I just found some comments by Bill Kubiak about the Counselor sailplane design that the Captain referred to. There are some very interesting comments about the requirement for lateral area at the front of canard models.

The link is here.
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Old Dec 09, 2007, 02:48 AM
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weird one

Quote:
Originally Posted by xlcrlee
.... years ago someone I knew built and flew a very nice looking high aspect ratio lightly loaded Canard sailplane (winch launch). It flew beautifully and looked very nice up there .... however, because it flew slowly, especially when it was "going" upwind, the pilot had to continually remind himself which end was the front!
Captain Canardly: THANKS! I just remembered my buddy's name and his plane (at least the prototype or first one in that series) mentioned in this quoted post I made earlier. Namely Dick Sarpolus and his "Weird One". Actually it flew and looked great, but from his confusion as to which way the slow-flying craft was headed, I still suggest doing something design- or graphics-wise to make orientation very clear to the pilot. Making the vertical stabilizer(s) very obvious (large /dark-colored) on a slow Canard sailplane is not SUCH a bad notion, for ex. Lee
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Old Dec 09, 2007, 03:23 AM
who has rabbit ears down
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WOWEE Gang!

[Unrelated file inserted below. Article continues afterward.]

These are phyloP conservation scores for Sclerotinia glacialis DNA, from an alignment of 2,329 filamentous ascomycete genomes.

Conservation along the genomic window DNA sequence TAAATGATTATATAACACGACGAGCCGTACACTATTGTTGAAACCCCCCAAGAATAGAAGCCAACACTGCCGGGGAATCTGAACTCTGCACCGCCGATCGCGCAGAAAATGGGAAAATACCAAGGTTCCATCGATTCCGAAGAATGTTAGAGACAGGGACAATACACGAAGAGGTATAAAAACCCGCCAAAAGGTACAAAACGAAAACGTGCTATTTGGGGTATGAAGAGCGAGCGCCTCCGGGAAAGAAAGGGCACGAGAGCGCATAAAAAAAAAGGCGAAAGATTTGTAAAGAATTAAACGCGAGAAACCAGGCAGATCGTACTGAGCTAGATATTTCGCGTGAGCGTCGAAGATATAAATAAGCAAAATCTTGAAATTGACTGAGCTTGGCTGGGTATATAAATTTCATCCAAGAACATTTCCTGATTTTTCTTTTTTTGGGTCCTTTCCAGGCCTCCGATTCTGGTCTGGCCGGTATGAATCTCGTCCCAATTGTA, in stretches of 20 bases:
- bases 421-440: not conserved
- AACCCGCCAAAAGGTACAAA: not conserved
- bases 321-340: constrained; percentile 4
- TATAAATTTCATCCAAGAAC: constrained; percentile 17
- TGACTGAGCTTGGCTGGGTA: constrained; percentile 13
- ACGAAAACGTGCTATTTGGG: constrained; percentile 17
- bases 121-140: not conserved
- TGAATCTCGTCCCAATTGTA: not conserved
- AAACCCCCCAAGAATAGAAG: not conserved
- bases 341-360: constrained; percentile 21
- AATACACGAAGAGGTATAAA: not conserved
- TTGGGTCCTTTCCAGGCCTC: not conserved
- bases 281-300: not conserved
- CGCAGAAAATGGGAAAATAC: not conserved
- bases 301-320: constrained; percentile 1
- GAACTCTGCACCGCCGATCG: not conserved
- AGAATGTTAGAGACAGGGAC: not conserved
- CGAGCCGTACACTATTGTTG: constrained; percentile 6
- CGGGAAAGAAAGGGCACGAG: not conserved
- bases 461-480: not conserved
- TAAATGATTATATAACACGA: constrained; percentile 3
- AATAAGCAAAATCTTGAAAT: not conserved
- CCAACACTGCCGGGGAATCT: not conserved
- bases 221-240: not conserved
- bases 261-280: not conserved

I t looks like a Hot season this year! Thanks for the link ,John! Now to answer some questions!
Charles) I haven't stopped using the signature tail feathers, I think it is the camera's angle that may make it look different on some birds. 2) I did however go with a straight box fuselage for about 5 birds for a couple reasons/ to get in the air as quickly as possible, and even though the "first" bird had lots of room, there was some structure points that needed more volume to deal with launch and landing loads. It did eventually crack in half after 5 years of flight when flying off a slope! but that was after I was the last guy down, and I thought I had enough space to turn into the hill-- OOPS!
2) the only thing about doing a motor in front of the canard, is the balance, it would take an incredible amount of battery/ fuel whichever to counter the many ounces of moment arm in front, after this conquest is successfully captured, I think the torque on the canard, and right hand 'rolling moment' would be a less difficult challenge to overcome!
Lee! That's great to see Dick getting around! not everyone has weirdness built in like myself! I have had many humors about the "proper" orientations! That is partially the reason for the signature tail! I have PDF's for the new bird at Canardly Soar in the thermal forum!
Oh yes, the diamond shaped fuse is only my want to have a touch of nostalgia, but wow! it is huge and slightly heavy- 12 ounces, but strong like a baseball bat!
more later, Johnny
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Old Dec 09, 2007, 05:28 AM
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Weird One

The Weird one is quite an impressive looking plane, especially in size and the high aspect ratio. The tail moment for the rudder looks quite short. Can anyone report about the flying characteristics of this model?